BUSINESS Long-awaited holiday ignites spending revival in China


Long-awaited holiday ignites spending revival in China


13:52, May 07, 2020

Tourists visit Sanfang Qixiang, a well-preserved historical architectural complex, in Fuzhou, southeast China's Fujian Province, May 1, 2020, the first day of the International Labor Day holiday. (Photo: Xinhua)

BEIJING -- Fast food restaurant A'wen once again recorded over 10,000 monthly orders as customers with newly issued digital coupons flooded the eatery situated near North Bund in Shanghai.

Customers are eligible to receive a shopping voucher worth eight yuan (about $1.12) at half price. The steep discounts drove up A'wen's orders during the five-day Labor Day holiday that ended Tuesday, expanding six times compared with the pre-holiday period.

As the novel coronavirus epidemic in China becomes more subdued, the country is trying to get consumption back on its feet, with the majority of shopping malls and restaurants reopening and a large number of consumers returning to stores and cafes during the holiday.

Shanghai, for instance, launched a shopping festival to spur pent-up spending. A'wen was among many merchants from high street to main street to receive a much-needed revenue boost.

The shopping spree runs from May Day holiday to the end of June and features more than 700 online and offline activities. Merchants are opening up their wallets, offering inviting discounts and dishing out shopping coupons to spur spending.

Combined sales in the city's online and offline channels hit 15.68 billion yuan in the 24 hours following the launch event on Monday evening, data from China UnionPay, Alipay and WeChat showed.

Catering, retailing and tourism were among the key sectors reignited during this year's holiday, which saw signs of a rebound and indicated the country's unabated economic vitality and flourishing consumption market.

Hotpot, crayfish, dessert and milk tea regained popularity among foodies around the country. The first three days of the holiday witnessed residents in Wuhan, the city once locked down due to the epidemic, spend noticeably more on late-night snacks.

Particularly, people are paying more attention to dining hygiene during the holiday by enjoying separate meals when dining out instead of sharing dishes with others. Xiamen, Jinan and other tourist destinations in China also issued guidelines on separate meals.

The stay-at-home economy also rose against the headwind of the virus. Consumers spent big as they redecorated their homes and improved their cooking skills. Transactions of major decoration materials doubled year on year from May 1 to 3, while that of domestic appliances and cookware skyrocketed by 196 percent and 89 percent, respectively, data from Alibaba's online marketplace Tmall showed.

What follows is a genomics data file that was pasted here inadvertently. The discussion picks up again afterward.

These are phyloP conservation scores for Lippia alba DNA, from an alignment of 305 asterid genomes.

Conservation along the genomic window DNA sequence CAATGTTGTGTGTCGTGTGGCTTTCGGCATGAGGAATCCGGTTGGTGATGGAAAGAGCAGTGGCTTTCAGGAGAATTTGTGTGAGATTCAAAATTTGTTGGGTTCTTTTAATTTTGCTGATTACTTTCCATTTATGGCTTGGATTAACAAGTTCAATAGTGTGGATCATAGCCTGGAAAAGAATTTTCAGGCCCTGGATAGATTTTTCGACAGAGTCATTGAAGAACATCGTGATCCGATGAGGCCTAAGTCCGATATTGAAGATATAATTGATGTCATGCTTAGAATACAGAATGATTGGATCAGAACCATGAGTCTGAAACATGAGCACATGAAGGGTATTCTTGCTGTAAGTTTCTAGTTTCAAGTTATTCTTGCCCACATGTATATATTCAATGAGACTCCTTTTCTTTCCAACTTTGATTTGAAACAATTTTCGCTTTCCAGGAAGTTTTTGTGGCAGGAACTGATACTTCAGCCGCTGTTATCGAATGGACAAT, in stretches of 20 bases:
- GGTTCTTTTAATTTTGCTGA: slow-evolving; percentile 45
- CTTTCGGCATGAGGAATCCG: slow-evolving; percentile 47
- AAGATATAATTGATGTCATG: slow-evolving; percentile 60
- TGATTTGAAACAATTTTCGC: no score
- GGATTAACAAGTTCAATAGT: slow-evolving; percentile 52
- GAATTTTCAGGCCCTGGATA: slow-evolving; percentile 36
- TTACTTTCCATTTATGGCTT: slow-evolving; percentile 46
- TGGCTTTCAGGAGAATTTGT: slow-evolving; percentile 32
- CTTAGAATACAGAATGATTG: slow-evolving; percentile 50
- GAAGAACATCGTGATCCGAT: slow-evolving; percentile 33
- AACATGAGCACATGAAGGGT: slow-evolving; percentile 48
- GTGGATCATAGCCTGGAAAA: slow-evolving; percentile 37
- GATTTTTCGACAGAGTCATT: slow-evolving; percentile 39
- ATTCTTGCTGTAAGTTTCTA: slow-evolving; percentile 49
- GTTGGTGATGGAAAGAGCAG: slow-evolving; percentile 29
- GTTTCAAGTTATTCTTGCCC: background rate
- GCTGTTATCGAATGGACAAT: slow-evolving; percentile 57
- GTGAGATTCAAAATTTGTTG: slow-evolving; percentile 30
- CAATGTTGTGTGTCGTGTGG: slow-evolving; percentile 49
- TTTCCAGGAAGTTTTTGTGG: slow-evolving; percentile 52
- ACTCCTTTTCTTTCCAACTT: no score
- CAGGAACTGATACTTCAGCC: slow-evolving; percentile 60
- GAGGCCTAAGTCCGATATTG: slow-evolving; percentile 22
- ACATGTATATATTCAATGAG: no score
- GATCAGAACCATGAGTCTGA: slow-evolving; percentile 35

Although outbound travel is discouraged, people were still busy shopping around the world. Tmall recorded a year-on-year expansion of 41 percent in sales of imported goods during the first three days of the holiday.

In addition, people enhanced their awareness of safety and health. The sales of masks on Tmall soared by 567 percent year on year, and that of disinfection products more than doubled.

After a relaxation of travel restrictions amid dwindling COVID-19 cases in the country, China saw nearly 115 million domestic tourist trips during the holiday, and domestic tourism revenue generated during the period totaled 47.56 billion yuan, according to the Ministry of Culture and Tourism.

Tourists are shifting their focus from outbound tours to travel near their homes during this holiday, and they are looking for a better and safer travel experience, said Wang Xiaosong, chairman of online travel agency

Authorities have urged the safe and orderly reopening of tourist sites across the country, stressing that efforts should be made to control passenger flows, prevent the gatherings of crowds and implement reservation systems.

The emergence of pent-up consumption during the holiday was a result of various consumption stimuli and promotion activities launched by the government, analysts said, estimating that the recovery of China's huge consumer market will pick up as policies gradually take effect and more favorable policies follow.

Chinese authorities emphasized during a meeting in April the need to expand domestic demand and the necessity to release the potential of consumption by stimulating consumer spending and increasing public spending as appropriate.

Holiday promotions were stronger than ever before this year partly thanks to the combination of online and offline pro-consumption approaches, and consumers embraced the fresh consumption mode in which they received digital coupons and shopped at physical stores, said Guan Lixin, a researcher with the Chinese Academy of International Trade and Economic Cooperation.

However, the gradual recovery of consumption entails more detailed policies to boost consumers' confidence, smooth the consumption-driven economic cycle and scale up domestic demand's contribution to the economy, Guan noted.

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